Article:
Domestic Violence/Intimate Partner Violence:
Applying Best Practice Guidelines



Defining the Problem


Identifying Abuse

Consequence of Violence

Risk Factors for Victimization and Preparation

Barriers to Identifcation of Intimate Partner Violence/Domestic Violence

Best Practice Guidelines for Intimate Partner Violence/Domestic Violence

Safety Planning


Appendix A
Appendix B
Appendix C
Appendix D
Appendix E


Other Websites of Interest



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Case Study 1. Roseanne

Roseanne is rushing to get ready for work. She finishes helping 3 year old Matthew get dressed and gives him some breakfast. She grabs the baby from her crib and a shooting pain stabs her in the right shoulder. With the pain comes the memory of last night. Roseanne's husband Jack got home late last night-he had been drinking and he was in a foul mood. He finally went to bed-but not before berating Roseanne, as usual, and slapping and punching her multiple times. She has bruises on her face that her makeup can barely hide. She touches up her makeup one last time before dropping off both Matthew and the baby with her mother.

Her mother knows that its been difficult for Roseanne, but she doesn't know how bad its gotten. Since Roseanne was pregnant with 5 month old Tara, she has been punched, kicked and sexually victimized repeatedly by her husband. It has become a routine part of her life. While driving to work, Roseanne starts crying. She tries to reapply some makeup to cover the bruises as she rushes onto the unit. Roseanne is a neonatal nurse.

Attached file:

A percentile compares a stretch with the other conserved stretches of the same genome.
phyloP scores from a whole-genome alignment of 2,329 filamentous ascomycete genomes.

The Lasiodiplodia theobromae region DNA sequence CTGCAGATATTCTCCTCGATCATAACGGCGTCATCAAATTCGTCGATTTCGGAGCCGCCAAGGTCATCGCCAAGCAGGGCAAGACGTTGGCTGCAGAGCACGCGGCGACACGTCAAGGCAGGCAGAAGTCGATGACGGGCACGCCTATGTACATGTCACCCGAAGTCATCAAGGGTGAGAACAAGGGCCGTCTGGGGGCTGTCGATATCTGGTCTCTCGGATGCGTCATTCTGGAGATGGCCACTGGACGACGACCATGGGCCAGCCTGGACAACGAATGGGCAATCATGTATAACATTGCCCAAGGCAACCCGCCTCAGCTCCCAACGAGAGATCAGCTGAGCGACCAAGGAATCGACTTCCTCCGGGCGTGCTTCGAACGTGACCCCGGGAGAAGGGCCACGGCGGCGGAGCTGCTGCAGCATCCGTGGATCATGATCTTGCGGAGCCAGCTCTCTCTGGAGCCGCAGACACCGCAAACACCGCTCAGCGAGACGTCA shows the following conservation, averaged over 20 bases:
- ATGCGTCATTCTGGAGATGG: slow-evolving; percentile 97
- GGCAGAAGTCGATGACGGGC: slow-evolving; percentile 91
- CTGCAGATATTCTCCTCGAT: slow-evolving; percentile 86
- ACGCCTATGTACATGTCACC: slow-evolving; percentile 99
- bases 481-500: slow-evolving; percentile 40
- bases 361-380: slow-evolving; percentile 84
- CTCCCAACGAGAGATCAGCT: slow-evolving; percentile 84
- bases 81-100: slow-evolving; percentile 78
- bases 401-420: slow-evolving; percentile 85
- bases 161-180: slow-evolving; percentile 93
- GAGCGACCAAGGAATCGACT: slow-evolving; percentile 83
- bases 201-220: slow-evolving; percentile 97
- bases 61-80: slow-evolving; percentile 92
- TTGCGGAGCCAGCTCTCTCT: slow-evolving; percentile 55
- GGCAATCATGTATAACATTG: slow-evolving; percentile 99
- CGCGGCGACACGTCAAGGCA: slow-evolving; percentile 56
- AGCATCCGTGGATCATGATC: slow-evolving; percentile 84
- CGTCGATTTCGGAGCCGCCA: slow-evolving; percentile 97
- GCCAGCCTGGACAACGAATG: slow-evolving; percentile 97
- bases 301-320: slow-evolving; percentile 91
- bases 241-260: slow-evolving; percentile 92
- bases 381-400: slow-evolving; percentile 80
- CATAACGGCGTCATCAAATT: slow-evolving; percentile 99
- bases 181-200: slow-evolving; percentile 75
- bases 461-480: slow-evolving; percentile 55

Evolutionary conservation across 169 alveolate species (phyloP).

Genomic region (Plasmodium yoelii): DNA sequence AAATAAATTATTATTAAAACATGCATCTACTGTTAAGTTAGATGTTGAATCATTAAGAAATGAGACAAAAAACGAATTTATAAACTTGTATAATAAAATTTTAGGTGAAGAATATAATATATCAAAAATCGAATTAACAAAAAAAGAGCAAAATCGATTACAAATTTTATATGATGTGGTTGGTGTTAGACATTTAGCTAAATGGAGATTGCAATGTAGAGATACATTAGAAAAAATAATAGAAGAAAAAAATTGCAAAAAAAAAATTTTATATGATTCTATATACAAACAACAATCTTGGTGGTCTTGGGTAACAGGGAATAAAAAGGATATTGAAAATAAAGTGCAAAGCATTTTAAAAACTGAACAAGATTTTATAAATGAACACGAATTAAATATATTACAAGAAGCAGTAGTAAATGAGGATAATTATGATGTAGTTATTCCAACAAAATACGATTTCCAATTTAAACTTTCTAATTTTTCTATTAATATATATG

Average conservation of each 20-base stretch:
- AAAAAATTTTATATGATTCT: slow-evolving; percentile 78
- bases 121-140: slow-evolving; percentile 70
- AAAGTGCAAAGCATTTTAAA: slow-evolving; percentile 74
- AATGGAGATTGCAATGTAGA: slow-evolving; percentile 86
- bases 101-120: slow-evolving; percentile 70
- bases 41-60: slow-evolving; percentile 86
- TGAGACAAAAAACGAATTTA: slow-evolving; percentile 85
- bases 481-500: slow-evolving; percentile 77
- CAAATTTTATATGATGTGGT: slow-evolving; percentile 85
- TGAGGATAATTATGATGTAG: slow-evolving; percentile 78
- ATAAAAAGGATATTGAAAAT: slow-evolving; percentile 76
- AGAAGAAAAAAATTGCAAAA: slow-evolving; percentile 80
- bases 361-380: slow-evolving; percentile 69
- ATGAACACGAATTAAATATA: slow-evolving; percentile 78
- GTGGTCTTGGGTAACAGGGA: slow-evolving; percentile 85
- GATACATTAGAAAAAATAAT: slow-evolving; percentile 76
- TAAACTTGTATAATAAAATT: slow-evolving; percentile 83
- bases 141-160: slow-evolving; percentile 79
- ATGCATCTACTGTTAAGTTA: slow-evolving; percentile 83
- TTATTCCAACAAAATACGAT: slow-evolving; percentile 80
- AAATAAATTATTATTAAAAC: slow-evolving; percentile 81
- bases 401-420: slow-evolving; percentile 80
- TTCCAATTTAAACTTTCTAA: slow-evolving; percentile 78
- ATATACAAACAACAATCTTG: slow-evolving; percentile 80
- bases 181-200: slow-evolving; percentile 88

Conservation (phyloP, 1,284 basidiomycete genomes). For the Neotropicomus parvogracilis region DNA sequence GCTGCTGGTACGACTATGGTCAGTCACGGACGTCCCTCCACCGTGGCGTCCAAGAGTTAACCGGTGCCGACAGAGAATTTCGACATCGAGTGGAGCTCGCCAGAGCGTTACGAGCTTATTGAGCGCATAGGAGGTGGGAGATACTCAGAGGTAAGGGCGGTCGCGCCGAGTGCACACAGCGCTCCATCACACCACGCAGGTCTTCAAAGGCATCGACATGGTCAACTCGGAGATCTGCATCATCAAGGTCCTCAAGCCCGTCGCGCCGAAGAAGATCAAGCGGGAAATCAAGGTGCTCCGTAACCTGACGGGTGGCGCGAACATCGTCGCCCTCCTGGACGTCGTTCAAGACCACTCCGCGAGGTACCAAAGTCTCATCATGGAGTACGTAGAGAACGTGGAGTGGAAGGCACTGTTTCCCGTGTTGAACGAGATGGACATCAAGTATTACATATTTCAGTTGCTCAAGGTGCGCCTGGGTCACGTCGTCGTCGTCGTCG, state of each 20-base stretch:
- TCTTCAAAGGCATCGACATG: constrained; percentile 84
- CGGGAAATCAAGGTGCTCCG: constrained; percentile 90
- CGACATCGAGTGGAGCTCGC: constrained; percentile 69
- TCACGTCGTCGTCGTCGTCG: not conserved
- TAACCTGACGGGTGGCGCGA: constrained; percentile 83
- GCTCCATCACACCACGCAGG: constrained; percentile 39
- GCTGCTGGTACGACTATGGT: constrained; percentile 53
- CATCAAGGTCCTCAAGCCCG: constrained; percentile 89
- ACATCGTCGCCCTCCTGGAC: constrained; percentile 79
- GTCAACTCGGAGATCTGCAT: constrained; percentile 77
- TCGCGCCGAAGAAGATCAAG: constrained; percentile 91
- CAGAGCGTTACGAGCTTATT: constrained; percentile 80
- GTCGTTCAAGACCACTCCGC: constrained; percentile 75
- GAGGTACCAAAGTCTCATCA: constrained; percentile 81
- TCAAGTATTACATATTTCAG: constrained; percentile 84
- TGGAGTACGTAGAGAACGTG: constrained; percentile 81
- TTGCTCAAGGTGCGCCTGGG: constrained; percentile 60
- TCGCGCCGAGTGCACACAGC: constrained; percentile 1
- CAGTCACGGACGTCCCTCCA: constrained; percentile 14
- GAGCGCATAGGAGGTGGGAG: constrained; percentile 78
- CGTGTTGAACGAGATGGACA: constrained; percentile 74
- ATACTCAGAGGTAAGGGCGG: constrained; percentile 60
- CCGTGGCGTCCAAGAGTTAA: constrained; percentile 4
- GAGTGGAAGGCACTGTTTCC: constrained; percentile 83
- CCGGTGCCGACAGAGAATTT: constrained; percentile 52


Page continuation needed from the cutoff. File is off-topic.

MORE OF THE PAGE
Roseanne is like so many American women, she is the victim of intimate partner violence/domestic violence (IPV/DV). IPV/DV is actual or threatened physical or sexual violence or psychological and emotional abuse directed toward a spouse, ex-spouse, current or significant other, or current or former dating partner. Intimate partners may be heterosexual or of the same sex; sexual intimacy is not a requirement in this definition (CDC, 2002).

Up to 25 percent of U.S. women have been the victims of IPV/DV, which can result in immediate injury and/or chronic health problems. When victims seek medical care, clinicians often do not screen for and identify IPV/DV. In fact, the U.S. Preventive Services Task Force indicates that very few research studies exist that can help guide clinicians on how to screen for IPV/DV and manage care for identified victims. Once identified, healthcare providers need to be able to refer victims to programs and counseling that will be effective in helping them end the violence in their lives. Assessing the quality and effectiveness of these programs, however, has been difficult (Kass-Bartlemes, 2004).

Continue on to Defining the Problem